|  First Published: August 2007

Have you packed on a couple of pounds over winter? Feel like you need a workout? Well, forget expensive gym membership or the Ab-Buster, and pick yourself up a couple of deepwater jigs!

A day on the outer Great Barrier Reef with fishing guide Gavin Platz, I found Chaos jigs produce great success with pelagics, but also generate a massive sweat. We were targeting the mighty dogtooth tuna, a king-pin predator that likes to hang in front of drop-offs where the current is pushing against the reef and rushing over it.

Gav instructed me to work the jig with a sharp and aggressive retrieve to get the fish’s attention. We were dropping the Chaos to the bottom and, at times, to an arm buckling 30m. However, Gav used the sounder to the max, as you do not want to drop them all the way when your target is sitting higher.

It is all heart in the mouth stuff because you are constantly on the go. Anticipating an attack on the downward stroke, but never really sure when you are going to get hit. I was determined to stay on my guard, so I could be ready when I got belted. Apart from a tug-of-war with a shark, I am glad to say that every other fish made it on board.

Gav states that on occasion, dogtooth tuna will follow the lure all the way to the boat. Drop the lure near them and they will just maul it straight off the bat. He has seen doggies up to 90kg caught with this method. At that size it is usually the fish dictating the fight. Short, sharp pumps of the rod stop the fish getting into any sort of fight routine, but I will say it again – it is hard work!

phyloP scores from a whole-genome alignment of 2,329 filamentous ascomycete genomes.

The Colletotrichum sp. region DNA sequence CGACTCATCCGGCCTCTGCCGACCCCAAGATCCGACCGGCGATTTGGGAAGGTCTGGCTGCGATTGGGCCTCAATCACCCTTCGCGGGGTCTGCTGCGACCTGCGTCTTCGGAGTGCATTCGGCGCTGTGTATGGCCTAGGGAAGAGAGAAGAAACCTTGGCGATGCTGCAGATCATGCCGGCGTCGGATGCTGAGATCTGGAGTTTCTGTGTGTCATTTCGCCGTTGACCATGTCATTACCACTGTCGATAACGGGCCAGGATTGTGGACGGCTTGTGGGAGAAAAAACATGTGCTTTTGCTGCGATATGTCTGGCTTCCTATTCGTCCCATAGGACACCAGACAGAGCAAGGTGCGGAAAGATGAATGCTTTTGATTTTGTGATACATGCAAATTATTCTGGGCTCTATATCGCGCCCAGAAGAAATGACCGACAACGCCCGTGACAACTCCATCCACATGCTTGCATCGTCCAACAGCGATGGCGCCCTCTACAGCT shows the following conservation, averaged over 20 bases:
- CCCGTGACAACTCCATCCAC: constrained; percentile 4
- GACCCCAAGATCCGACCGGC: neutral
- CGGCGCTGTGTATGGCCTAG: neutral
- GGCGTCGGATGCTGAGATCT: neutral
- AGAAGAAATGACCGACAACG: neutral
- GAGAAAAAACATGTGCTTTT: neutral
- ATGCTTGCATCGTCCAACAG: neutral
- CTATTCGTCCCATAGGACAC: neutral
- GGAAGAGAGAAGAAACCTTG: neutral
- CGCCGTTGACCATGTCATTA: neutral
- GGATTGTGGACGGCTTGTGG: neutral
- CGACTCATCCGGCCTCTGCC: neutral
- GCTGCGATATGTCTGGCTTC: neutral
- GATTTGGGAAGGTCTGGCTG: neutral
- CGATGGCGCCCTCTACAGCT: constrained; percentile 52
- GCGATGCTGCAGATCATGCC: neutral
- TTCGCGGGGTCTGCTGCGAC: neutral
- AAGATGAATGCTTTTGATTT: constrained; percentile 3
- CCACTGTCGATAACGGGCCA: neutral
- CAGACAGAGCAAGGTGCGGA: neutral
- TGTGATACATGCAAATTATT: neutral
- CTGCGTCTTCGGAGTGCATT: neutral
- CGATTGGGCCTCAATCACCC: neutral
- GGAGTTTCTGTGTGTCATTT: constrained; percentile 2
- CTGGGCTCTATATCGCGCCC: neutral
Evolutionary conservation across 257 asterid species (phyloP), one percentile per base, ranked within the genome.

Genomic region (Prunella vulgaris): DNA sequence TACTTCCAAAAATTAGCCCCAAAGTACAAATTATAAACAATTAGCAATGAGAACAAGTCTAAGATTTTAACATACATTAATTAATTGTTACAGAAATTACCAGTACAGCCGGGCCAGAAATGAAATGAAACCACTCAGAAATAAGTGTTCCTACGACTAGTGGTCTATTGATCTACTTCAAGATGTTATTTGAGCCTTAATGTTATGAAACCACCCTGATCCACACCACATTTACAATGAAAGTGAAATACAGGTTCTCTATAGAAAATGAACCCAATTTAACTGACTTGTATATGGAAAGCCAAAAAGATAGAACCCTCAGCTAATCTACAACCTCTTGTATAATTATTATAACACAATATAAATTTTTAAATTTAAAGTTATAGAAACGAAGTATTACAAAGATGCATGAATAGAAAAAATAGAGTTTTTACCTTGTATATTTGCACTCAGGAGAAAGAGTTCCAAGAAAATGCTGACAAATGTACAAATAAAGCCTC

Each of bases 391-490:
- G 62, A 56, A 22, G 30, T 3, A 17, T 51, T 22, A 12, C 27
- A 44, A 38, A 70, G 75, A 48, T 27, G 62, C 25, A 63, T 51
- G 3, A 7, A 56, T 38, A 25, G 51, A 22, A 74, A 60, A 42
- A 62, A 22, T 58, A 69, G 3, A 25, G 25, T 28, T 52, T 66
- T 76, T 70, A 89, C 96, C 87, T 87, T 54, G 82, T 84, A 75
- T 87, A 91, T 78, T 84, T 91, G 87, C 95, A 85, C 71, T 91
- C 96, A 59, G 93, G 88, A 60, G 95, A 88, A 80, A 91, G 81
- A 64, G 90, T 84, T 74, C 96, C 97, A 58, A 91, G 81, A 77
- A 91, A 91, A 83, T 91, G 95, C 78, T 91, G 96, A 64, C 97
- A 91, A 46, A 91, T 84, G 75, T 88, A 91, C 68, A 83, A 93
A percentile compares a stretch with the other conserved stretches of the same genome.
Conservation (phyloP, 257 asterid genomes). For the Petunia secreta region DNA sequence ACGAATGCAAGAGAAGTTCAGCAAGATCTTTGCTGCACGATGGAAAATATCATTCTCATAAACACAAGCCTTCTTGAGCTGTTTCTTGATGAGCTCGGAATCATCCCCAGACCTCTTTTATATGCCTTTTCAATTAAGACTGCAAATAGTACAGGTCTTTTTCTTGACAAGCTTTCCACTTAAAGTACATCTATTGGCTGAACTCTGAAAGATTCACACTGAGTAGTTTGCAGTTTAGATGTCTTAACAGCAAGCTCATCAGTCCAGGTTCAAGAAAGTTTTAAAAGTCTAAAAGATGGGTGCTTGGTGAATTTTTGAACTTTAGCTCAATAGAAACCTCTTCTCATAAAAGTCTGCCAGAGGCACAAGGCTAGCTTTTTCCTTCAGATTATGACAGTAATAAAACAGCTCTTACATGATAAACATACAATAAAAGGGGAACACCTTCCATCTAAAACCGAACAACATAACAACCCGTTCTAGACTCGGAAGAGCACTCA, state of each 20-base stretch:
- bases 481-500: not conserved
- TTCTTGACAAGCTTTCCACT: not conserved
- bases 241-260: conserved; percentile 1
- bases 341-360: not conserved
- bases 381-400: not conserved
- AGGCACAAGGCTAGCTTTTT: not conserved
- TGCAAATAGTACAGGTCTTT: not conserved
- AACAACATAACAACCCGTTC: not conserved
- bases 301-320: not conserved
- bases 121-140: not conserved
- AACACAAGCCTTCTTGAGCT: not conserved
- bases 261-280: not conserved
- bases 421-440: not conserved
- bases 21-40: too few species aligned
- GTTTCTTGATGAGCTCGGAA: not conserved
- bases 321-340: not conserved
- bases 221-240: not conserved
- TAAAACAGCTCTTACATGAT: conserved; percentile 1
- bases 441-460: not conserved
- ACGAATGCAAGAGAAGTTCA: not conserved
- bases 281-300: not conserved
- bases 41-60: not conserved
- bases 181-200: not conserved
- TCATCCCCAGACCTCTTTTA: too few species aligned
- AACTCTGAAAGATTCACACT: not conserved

Chaos claims that the difference with their jigs is that they have a slim profile and are non-symmetrical. This makes them easy to jig with an action that is enticing to fish. The hook rigs are all hand-made using Gamakatsu HD hooks.

I stuck mainly with the 300g model on 200lb leader and mixed up the colours. Most anglers I know use smaller sizes when they are fishing for Trout, Snapper and Pearl Perch. Gav recommends when targeting these species to vary your technique and not come all the way up. He suggests jigging to about 10m then drop it back again.

My short session produced pleasing results. I landed a good-sized coral trout and enough of the vicious little puppy dogs to give me dogtooth shoulder. Unfortunately, none matched up to the 90kg mark, but my best was a respectable 17kg.

The teeth on dogtooth tuna are terrifying, and their mouths are wider than their body. They have only one thing on their mind and that is to destroy that jig. Every time I called full-time, Gav would track down some more bait fish and get me back into the water. I think he got pleasure seeing me hurting.

As you might have seen on Creek to Coast, Big Scottie was barely standing by the end of it all. But what fantastic fun!

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